Fifth, we acknowledge the possibility that the model tested in our study is underspecified in terms of the relationship between off-line and online political participation. There might be common causes not accounted for in our model such as political knowledge. It is also possible that the two forms of participation are causally related. Y. Kim, Russo, and Amna (2016) found that online political participation at Time 1 had a positive cross-lagged association with off-line political participation at Time 2 for adolescents, with the former possibly serving as a gateway to conventional off-line political venues. Although research has not produced consistent evidence among an adult population (Lane, Kim, Lee, Weeks, & Kwak, 2017), future work should address this possibility with longitudinal data.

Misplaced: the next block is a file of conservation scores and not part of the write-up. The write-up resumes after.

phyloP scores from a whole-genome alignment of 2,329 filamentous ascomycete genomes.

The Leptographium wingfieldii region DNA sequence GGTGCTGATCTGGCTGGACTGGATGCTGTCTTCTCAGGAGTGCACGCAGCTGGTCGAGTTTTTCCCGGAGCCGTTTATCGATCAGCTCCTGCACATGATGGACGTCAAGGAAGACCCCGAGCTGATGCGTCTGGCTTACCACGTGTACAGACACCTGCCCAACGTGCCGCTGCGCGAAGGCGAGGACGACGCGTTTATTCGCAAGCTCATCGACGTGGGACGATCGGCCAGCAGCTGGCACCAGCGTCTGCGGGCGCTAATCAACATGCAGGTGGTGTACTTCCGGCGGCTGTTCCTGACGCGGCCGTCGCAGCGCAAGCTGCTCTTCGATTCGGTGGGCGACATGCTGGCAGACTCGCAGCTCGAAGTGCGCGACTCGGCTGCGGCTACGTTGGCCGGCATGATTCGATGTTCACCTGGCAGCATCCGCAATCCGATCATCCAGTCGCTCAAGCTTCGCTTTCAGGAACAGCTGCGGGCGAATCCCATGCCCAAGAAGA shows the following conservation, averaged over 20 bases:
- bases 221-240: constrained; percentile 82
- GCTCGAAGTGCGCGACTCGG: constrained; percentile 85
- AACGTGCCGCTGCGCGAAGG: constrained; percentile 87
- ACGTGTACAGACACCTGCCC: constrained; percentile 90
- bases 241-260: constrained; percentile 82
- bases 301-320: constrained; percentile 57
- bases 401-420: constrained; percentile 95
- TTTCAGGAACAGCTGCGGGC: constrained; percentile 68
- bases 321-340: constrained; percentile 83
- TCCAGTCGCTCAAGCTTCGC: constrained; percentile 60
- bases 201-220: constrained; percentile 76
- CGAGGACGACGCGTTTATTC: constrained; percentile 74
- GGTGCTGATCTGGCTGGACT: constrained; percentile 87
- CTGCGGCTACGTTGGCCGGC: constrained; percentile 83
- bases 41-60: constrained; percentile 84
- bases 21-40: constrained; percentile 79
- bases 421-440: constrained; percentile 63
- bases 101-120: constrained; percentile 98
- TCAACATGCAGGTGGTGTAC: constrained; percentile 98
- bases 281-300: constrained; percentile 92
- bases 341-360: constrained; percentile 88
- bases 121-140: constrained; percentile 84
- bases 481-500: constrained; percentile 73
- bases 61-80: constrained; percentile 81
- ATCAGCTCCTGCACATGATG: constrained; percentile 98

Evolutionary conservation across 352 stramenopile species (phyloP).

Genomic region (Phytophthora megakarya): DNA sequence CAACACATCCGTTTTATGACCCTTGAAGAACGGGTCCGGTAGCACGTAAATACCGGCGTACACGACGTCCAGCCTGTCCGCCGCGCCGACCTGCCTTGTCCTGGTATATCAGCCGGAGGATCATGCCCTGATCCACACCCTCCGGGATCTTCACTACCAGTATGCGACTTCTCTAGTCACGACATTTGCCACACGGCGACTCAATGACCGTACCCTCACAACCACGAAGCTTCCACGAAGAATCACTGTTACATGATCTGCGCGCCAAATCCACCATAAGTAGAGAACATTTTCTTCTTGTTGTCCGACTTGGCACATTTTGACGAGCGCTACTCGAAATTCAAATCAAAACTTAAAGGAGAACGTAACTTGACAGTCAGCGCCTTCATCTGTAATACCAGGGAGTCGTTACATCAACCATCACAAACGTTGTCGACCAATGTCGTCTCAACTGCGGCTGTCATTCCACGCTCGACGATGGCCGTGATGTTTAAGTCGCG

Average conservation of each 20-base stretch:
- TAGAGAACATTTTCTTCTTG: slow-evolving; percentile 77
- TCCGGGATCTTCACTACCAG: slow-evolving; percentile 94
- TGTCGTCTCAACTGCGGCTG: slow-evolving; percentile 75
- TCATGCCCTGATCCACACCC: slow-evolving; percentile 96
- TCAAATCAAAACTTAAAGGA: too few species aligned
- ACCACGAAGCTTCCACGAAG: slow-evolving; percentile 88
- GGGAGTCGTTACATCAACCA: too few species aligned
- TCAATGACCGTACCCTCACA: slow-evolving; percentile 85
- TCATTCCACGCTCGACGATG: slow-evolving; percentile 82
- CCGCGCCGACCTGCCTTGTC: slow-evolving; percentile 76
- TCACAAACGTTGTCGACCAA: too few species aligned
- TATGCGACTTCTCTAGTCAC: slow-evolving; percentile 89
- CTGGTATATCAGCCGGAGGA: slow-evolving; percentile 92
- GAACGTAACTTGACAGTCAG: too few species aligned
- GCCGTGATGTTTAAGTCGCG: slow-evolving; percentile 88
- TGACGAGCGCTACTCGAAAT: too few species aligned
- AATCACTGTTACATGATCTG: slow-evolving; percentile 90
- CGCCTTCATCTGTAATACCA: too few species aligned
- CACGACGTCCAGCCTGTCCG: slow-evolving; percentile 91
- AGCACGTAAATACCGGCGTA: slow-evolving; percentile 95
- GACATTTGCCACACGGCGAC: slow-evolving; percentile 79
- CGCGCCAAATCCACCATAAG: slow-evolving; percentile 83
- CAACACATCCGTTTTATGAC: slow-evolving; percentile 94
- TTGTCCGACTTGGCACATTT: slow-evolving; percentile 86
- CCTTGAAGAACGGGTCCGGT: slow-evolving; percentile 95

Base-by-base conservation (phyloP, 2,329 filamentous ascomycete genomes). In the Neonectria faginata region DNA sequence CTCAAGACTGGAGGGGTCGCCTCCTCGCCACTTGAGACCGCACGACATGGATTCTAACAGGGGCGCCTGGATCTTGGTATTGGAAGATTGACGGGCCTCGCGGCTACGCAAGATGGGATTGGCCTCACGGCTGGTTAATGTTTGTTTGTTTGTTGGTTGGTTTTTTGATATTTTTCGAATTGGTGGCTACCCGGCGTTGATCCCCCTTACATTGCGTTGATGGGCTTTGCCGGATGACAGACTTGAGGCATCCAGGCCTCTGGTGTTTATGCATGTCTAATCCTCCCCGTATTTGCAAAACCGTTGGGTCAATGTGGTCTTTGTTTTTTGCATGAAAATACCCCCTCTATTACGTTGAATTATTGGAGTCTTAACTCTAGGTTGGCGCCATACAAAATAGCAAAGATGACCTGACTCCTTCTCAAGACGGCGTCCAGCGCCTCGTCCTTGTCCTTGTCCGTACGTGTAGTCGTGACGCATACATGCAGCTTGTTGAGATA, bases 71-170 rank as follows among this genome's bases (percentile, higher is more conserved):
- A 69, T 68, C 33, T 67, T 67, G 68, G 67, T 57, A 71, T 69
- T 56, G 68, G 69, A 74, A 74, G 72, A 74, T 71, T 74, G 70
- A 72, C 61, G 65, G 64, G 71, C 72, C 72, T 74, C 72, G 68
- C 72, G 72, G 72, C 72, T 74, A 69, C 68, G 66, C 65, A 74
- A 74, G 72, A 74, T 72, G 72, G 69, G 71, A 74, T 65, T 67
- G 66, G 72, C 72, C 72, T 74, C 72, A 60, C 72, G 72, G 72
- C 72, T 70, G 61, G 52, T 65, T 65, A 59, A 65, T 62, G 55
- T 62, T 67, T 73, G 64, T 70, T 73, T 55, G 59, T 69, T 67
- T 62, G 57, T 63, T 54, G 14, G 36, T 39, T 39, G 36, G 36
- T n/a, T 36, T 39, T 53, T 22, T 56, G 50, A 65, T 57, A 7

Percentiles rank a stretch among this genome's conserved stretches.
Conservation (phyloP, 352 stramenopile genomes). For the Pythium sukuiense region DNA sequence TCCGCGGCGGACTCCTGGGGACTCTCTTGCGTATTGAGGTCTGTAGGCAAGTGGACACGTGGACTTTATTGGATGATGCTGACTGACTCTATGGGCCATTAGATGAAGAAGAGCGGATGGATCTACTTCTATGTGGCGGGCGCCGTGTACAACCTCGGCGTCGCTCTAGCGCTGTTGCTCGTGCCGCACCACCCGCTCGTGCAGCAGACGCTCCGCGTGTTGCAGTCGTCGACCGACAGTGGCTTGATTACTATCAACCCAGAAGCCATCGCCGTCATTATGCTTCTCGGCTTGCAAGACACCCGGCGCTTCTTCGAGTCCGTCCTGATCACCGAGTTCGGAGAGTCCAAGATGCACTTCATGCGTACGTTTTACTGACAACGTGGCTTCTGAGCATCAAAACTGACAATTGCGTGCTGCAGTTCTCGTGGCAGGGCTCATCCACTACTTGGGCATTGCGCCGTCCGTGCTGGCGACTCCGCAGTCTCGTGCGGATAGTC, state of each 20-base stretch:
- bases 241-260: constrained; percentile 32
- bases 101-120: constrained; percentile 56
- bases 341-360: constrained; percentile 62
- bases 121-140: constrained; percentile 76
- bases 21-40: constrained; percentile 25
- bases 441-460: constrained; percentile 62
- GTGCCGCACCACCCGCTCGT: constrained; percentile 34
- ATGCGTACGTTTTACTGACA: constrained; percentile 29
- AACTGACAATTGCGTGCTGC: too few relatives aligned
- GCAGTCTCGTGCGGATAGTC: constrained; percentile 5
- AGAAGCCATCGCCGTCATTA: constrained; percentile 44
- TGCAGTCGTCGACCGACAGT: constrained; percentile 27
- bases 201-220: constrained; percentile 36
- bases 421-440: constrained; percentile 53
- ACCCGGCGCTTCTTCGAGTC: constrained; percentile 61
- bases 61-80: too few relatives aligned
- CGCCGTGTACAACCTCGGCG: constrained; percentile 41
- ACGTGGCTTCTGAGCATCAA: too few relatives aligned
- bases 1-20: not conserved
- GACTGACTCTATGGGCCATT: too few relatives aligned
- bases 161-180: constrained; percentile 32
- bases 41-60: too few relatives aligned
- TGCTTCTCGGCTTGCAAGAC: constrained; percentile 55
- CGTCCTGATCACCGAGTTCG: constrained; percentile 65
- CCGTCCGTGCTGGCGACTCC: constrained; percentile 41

Finally, our study did not account for personality traits that are likely related to our outcome variables. Research has reported that conflict-avoidant people have more negative reactions to incivility (Mutz, 2015), and agreeable people tend to perceive incivility in online comments (Kenski et al., 2017). It is possible that these people report they have encountered incivility online more and, as a result, report that society is uncivil. Future work should integrate these personality traits into the present model. It would also be worthwhile to examine perceived exposure to incivility. If conflict-avoidant and agreeable people are more affected by incivility, then they might be likely to perceive online comments as uncivil, even if those comments do not contain strong uncivil elements or are not perceived as uncivil by conflict-seeking and disagreeable people. The relevant issue might be perceptions of incivility rather than simple exposure to incivility.